22.05.20 01:42 AM Par Véroushka Eugène

How do you manage?

After more than eight years of teaching, I had to learn to distinguish the different types of beginners. Indeed, a beginner can begin in dance (have no basis at all) or in the specific style I teach (starting with dance basics or mastery of one or more styles). 

The fact is that it can be difficult to mix these two groups because their background, their references and their quest are different. It happens that introductory beginners find themselves totally lost in a "beginner level" class because of the presence of those (that I will call the "beginners in style") who already possess a better understanding of movement and musicality. However, what is often forgotten is that : just because someone is considered "advanced" in a dance style does not mean that they can start at the advanced level of a new style...

Good! Now, how do you manage all this so that everyone can find their own way? 

I will give my two-cents’ worth understanding that could be useful for beginners or for those who teach beginners: 


These are necessary and mandatory to explore with all students. Don't skimp on it under any circumstances, under any pressure. No one (even the advanced ones) has  practiced his foundations "too much". Teachers, let's take advantage of the first sessions to work the basics thoroughly, adding on, if need be, levels of difficulty which will be presented as challenges for those who wish to push themselves. This allows you to work the exercises that develop and solidify their bases, while giving you time and space to see the ABC of movement (right, left, weight transfer, etc.) with those who have never danced before or who lack techniques. 

Dancers, do not think that working the basics demeans you. On the contrary, it pushes you to acquire the "mastery" of your movements.


Practice makes perfect! An often-said expression that we use without really appreciating its accuracy. Reviewing, alone or in small groups, the learned notions/movements,  is an effective way to get to know yourself, to understand how you move and to really assimilate knowledge. Teachers, encourage your students to practice outside of the classroom sessions! Because that is the key to develop other skills as well as to evolve in learning one's own body. It's unavoidable, even for the "pros." This is where progress begins and, above all, where self-confidence is built in a dance style.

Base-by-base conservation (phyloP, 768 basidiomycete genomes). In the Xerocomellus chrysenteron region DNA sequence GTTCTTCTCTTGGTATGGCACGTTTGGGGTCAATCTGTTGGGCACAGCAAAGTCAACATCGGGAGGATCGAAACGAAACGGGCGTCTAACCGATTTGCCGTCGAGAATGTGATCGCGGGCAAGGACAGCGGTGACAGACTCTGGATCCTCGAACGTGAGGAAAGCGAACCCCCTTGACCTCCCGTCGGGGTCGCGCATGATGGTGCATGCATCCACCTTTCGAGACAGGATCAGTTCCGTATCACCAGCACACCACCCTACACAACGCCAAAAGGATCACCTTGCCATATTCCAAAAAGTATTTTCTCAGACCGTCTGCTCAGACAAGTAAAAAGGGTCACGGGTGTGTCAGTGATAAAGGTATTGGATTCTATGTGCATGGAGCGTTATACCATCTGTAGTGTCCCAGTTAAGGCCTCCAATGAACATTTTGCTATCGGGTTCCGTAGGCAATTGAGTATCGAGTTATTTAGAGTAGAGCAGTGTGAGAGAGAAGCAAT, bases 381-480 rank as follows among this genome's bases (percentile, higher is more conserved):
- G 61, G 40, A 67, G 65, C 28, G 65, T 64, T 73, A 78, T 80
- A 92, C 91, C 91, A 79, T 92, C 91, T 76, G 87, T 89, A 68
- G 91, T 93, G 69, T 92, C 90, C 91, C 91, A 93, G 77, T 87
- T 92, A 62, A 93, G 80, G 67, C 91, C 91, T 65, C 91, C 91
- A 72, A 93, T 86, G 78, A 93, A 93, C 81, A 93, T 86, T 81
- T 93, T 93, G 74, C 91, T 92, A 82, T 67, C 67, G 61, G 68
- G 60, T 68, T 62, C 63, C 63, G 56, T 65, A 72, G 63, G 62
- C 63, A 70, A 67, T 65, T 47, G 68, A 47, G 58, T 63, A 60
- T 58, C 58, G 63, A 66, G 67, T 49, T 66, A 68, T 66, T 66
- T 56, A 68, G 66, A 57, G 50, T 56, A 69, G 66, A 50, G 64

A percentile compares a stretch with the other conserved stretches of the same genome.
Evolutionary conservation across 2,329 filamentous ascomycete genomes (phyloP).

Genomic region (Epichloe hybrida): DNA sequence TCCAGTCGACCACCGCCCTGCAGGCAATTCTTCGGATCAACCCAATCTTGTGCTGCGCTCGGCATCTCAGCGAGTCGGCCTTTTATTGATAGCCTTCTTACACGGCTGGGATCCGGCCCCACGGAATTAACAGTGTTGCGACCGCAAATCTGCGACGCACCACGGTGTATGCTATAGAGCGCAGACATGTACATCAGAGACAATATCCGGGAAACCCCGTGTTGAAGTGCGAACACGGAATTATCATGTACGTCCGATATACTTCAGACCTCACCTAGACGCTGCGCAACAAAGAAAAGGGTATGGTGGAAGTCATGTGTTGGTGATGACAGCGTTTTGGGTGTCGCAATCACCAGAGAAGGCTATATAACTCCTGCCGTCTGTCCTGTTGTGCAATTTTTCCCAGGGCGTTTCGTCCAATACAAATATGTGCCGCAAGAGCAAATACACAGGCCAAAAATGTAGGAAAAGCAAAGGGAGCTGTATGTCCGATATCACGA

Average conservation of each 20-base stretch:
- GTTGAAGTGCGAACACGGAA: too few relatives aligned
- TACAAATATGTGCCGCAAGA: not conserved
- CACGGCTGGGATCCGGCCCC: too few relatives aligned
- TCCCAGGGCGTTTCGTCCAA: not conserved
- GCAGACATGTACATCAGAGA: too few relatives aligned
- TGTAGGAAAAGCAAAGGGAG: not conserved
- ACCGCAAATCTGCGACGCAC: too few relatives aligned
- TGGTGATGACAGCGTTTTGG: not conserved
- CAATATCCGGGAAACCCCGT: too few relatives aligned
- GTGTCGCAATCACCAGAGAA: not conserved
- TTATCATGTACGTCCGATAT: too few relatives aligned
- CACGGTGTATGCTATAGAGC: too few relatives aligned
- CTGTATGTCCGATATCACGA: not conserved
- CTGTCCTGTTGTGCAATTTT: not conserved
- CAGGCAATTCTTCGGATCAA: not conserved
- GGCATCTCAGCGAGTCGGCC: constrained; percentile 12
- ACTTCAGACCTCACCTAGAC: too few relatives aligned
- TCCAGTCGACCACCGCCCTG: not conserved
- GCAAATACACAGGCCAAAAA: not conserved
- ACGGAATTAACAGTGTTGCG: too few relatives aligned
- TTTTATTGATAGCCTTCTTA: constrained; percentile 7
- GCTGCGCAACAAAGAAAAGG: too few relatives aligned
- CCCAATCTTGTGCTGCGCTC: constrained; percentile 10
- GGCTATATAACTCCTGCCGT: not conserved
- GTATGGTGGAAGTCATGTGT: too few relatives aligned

I realize that : when I think a movement is very difficult, and warn students to prepare for it, the vast majority do not get it, indeed. 

On the other hand, when I simply show the movement (sometimes even without dissecting it), the majority is totally available mentally and tries to do it - successfully, most of the time... The mind can be so much more powerful than we realize! I have concluded (got proof!) that everything can be learned. I also learned that "doing" is much more effective than "thinking about doing". Dancers, don't think too much, get into the movement!


In the kingdom of the blind, the one-eyed is king. I have observed that some teachers tend to leave the learners who "do better" alone (because there are worse cases in the room). Some, on the other hand, tend to ignore those who completely fail at executing, as if there was no hope (I exaggerate a little!). However, as teachers, we must challenge ourselves to accompany those who stuggle in what we’re teaching while bringing those who do better to surpass themselves. 

Indeed, there is always something to work on, always a second degree of execution to explore. Similarly, there is always at least one small success to achieve, for a beginner. Always. Point it at them and tell them what the next step is. Dancers, do not hesitate to ask questions and above all, don’t rest on your laurels. No matter what your level is, you can always become better!

Teaching is an apprenticeship in itself. Teaching beginners, and even taking beginner courses, allow me personally to question what I have learned and get back to the essence of things. Through beginner courses, we become better teachers and, inevitably, better dancers.

Véroushka Eugene

September 25, 2018